Protect Your Loved One in a Nursing Home During the Pandemic

If you have a loved one in a nursing home, read how to ensure your loved one remains healthy.
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As the coronavirus spreads across the United States, nursing home residents
are among the most vulnerable to the disease. How to try to ensure that your
loved one stays healthy?

The first thing you can do is research the nursing home. While you likely made
inquiries before your loved one moved in, you may not have gotten into
specifics about the facility’s policies for preventing infection.

The Centers for
Disease Control (CDC) has a factsheet that covers key questions to ask
nursing home officials about their infection prevention policies, including:

  • How does the facility communicate with family when an outbreak occurs?
    Are sick staff members allowed to go home without losing pay or time off?
    How are staff trained on hygiene?
    Are there private rooms for residents who develop symptoms?
    How is shared equipment cleaned?

You can also check on staffing levels. Facilities that are understaffed may
have workers who are rushing and not practicing good hand-washing. There
are no federal minimum staffing levels for nurses aides, who provide the most
day-to-day care, but the federal government recommends a daily minimum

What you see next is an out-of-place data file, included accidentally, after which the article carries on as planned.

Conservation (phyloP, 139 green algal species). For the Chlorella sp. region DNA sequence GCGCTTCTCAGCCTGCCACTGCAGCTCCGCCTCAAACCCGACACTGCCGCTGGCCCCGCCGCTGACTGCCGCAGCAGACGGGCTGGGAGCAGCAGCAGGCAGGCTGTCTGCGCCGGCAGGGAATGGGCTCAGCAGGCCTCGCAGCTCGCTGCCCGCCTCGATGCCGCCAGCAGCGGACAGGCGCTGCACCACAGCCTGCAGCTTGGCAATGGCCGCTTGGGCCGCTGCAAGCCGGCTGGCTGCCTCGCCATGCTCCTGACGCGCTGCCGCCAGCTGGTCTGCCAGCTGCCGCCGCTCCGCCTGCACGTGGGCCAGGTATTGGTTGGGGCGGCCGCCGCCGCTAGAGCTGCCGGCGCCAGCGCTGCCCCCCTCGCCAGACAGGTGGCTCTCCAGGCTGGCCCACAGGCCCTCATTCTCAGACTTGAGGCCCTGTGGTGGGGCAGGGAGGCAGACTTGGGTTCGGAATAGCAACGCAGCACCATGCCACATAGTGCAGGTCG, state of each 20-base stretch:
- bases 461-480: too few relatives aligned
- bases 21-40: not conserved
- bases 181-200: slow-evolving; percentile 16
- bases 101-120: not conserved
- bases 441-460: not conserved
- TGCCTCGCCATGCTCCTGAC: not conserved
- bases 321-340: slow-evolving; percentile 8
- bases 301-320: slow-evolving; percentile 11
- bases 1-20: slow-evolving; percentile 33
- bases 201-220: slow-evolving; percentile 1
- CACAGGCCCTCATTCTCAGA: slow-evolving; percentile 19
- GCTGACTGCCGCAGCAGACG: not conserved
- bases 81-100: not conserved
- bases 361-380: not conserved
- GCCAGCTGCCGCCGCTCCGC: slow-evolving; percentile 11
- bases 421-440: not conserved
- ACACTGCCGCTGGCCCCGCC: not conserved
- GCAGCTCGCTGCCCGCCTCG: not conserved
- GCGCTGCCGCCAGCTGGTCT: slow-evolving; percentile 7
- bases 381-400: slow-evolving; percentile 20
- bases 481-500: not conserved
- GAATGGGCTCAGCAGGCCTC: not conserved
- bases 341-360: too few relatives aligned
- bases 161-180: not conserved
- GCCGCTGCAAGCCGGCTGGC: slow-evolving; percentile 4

standard of 4.1 hours of total nursing time per patient.

The Centers for Medicare and Medicaid Services and the CDC have issued
guidance to nursing homes to try to prevent the spread of the coronavirus,
including restricting all visitors except in end-of-life situations. You should
follow the rules of the facility. If the facility is not limiting or not allowing
visitors, do not try to break the rules.

You should check with the facility to make sure it is following the guidance
from CMS and the CDC, which includes recommendations to do the following:
• Restrict all visitors, with exceptions for compassionate care
• Restrict all volunteers and nonessential health care personnel
• Cancel all group activities and communal dining
• Begin screening residents and health care personnel for fever and
respiratory symptoms
• Put hand sanitizer in every room and common area
• Make facemasks available to people who are coughing
• Have hospital-grade disinfectants available.

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